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Seeking Clarity In Iowa Caucus Coverage Despite Ridiculous Levels Of Oversaturation

Posted by: Jon Fine on January 2, 2008

You might recall that when the ridiculously compressed primary schedule was set (assuming such a haphazard, state-by-state process ever gets “set,” as opposed to “skidded towards and accidentally arrived at after much chaos and posturing”), there was much to-do about how the primacy of the Iowa caucuses might be diminished.

Yeah, I know, hard to recall now, give how the entire mediasphere is completely caucus-crazed. On the other hand, it’s a little hard to blame said sphere. This campaign has already been going on forever, and tomorrow’s the first vote of any consequence. There are all those column inches and airtime to fill, all those blog items to write; no one can afford to wait until the bigger states weigh in on February 5 to start bloviating and picking the winners and losers.

I am sad to say so, but I take an unhealthy interest in events like tomorrow's. While feverishly scanning incoming caucus results, this is what I will be watching for:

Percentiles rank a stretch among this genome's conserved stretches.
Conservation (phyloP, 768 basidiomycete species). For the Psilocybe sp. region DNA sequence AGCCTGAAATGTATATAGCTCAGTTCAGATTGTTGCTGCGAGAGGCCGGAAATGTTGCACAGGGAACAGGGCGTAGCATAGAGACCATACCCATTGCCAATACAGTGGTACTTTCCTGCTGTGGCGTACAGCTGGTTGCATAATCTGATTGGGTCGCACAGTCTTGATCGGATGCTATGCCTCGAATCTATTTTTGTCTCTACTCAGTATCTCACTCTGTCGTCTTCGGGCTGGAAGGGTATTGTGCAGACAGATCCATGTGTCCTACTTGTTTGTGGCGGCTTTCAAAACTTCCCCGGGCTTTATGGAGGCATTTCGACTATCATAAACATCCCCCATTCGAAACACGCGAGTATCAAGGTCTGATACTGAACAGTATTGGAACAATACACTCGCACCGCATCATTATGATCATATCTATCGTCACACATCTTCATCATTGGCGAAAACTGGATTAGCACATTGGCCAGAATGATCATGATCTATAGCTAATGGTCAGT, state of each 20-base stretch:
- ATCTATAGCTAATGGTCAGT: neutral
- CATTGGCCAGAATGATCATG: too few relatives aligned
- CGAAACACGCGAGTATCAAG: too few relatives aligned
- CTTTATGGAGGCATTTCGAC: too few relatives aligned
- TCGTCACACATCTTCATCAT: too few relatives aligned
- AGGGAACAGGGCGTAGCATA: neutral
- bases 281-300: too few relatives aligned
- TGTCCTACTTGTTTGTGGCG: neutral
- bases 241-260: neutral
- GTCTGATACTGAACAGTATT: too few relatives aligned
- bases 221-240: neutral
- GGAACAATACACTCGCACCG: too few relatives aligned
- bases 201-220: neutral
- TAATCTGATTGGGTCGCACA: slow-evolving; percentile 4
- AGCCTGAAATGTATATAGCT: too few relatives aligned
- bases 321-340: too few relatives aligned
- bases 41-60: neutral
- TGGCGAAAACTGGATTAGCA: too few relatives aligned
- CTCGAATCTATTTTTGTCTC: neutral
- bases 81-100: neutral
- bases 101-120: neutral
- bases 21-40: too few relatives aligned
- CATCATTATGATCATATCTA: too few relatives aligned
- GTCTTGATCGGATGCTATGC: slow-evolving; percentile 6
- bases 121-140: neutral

1. Whether Obama’s support matches or tops what this closing Des Moines Register poll showed, which will mean that his campaign has succeeded in mobilizing the youth vote and/or convinced an unusually high percentage of independents to caucus for him. (Poll geeks can go here to read about the Register’s poll is assuming an unusually high percentage of independents will participate.)

2. Whether Obama’s real numbers fare worse than the other candidates, when compared to their overall polling average. This could indicate his campaign has not succeeded in scoring votes from indies and young voters—or, more disquietingly, that nontrivial amount of voters tell pollsters they will vote for a black candidate but shy away from doing so at the last possible moment.

3. If Huckabee’s support matches his numbers, which would indicate that his appeal in Iowa far outstrips his organizational deficiencies, or if a better-built machine—read: Romney--carries the day.

4. Whether or not Ron Paul “surprises” the conventional wisdom watchers with a showing at the high end, or even higher, than what he’s currently polling.

With the usual caveat concerning the accuracy of my predictions, I’ll go out on a limb and predict Edwards will be the Democrats' winner, if for no other reason than this was heavily discounted until the last week or so.

And because it also completely wrecks the Obama-Clinton horse race narrative much of the past weeks’ coverage has taken for granted.



The media world continues to shapeshift as new forms arise and old assumptions erode. On this blog, Bloomberg Businessweek will provide sharp analysis and timely reports on the transformation of this constantly changing terrain.



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